who's self-employed) and I could buy our first house together.
Leaving the illustration field was hard for me. Art and writing is a very deep part of who I am, and considering all I've ever wanted was to work out of my
studio full-time– like all the other creative lucky peeps I knew, I was bummed. Returning to a full-time day job and reducing my creative making schedule to part time seemed to be my lot in life.
But ETSY provided me creative relief and I joined back when they had Alchemy, Pounce and Treasuries were the front page. Business isn't my strong point, but my husband's been instrumental in driving home some basic rules to me. Even so this was my own adventure and after I realized I could write my own copy, use archival images in the public domain and put the work on magnets and pinbacks I shifted my shop to represent my written word and opened up a second shop for my illustration and art products.
When I finally left the day job after twelve years due to a move and resulting difficult commute, focusing full time, and working finally, full time in my studio I had the time to reflect on what I could've done differently, or wished I had done differently over the years when I was working part time on my creative business that included my two ETSY shops: SmirkingGoddess and SuzanneUrban
Herewith my List of Do's and Don'ts:
• Don't consign at Brick and Mortars.
Offer wholesale instead. Why? Because if the shop closes, you might not receive your work back, your work can get damaged from so much handling. I consigned at a shop where my magnets and pinbacks sold rapidly. Unfortunately the owner was too lazy to cut me a check and insisted I come in count up how many sold and then she would cut me a check. I pulled my work when I realized it wasn't my job to do her accounting. In another place I went to check on some prints of mine that sold well at another location, I couldn't find them so I asked and the gallery manager said: "They're too beachy for this season". So she stuck them in a drawer. If you're consigning, your work shouldn't be put away and hidden. And lastly, one place they'd closed the gallery for several months and I didn't know, I was wondering why I hadn't received a regular check. Consigning doesn't work in my book. I went to pull my work only to have the new manager hand everything back to me. So I instead went to a gift shop in town and opened up a wholesale account with them. In fact they've ordered twice and just called me with a small job. The Universe encourages you to be successful in wise ways.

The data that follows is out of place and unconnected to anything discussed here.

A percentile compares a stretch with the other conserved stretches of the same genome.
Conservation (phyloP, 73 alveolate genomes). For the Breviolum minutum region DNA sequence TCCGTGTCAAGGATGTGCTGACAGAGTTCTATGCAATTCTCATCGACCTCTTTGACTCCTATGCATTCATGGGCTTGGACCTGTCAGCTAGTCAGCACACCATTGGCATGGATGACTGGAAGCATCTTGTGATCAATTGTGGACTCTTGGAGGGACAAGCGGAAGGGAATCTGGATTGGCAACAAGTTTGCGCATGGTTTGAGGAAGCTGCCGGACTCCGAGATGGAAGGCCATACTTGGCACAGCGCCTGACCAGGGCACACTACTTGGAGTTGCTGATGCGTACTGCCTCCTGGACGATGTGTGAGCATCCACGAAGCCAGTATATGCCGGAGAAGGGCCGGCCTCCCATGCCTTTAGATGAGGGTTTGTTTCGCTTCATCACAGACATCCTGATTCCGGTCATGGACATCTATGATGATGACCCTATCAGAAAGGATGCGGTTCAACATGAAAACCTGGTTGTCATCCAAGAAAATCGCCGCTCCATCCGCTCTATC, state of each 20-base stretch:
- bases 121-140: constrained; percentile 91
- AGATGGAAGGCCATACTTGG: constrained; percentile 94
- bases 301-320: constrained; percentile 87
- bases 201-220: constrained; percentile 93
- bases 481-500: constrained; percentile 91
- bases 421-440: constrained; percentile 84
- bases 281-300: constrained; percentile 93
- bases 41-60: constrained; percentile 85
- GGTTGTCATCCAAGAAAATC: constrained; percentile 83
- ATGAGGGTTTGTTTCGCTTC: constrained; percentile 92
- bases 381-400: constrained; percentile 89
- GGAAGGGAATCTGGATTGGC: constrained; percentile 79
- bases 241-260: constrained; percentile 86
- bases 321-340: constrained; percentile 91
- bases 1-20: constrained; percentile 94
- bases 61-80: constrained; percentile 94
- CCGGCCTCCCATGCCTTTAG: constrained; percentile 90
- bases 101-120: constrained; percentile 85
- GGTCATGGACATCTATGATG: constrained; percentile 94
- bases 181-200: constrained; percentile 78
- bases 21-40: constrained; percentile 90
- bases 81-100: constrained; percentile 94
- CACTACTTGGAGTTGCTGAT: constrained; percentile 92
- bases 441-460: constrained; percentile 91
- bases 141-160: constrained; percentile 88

• Be very careful about selecting vendors to assemble your products or manufacture them yourself.
I outsourced my magnet and pinback designs to be assembled by a company and sent back to me-this was expensive but I couldn't initially afford the Tecre machine and parts to manufacture my own. Unfortunately, the vendor used adhesive backed paper that create a chemical reaction with the metal backing. I now have a huge box full of magnets and pinbacks with rust marks on the face of the design. There's no telling how many customer's I've lost due to the manufacturer using cheap materials. He denied that he was at fault, he did reimburse me $30. but that in no way covers the loss. I did try an outfit on ETSY and received a magnet with image so dark it was hard to read. So I bit the bullet, bought the machinery sooner than I'd plan to.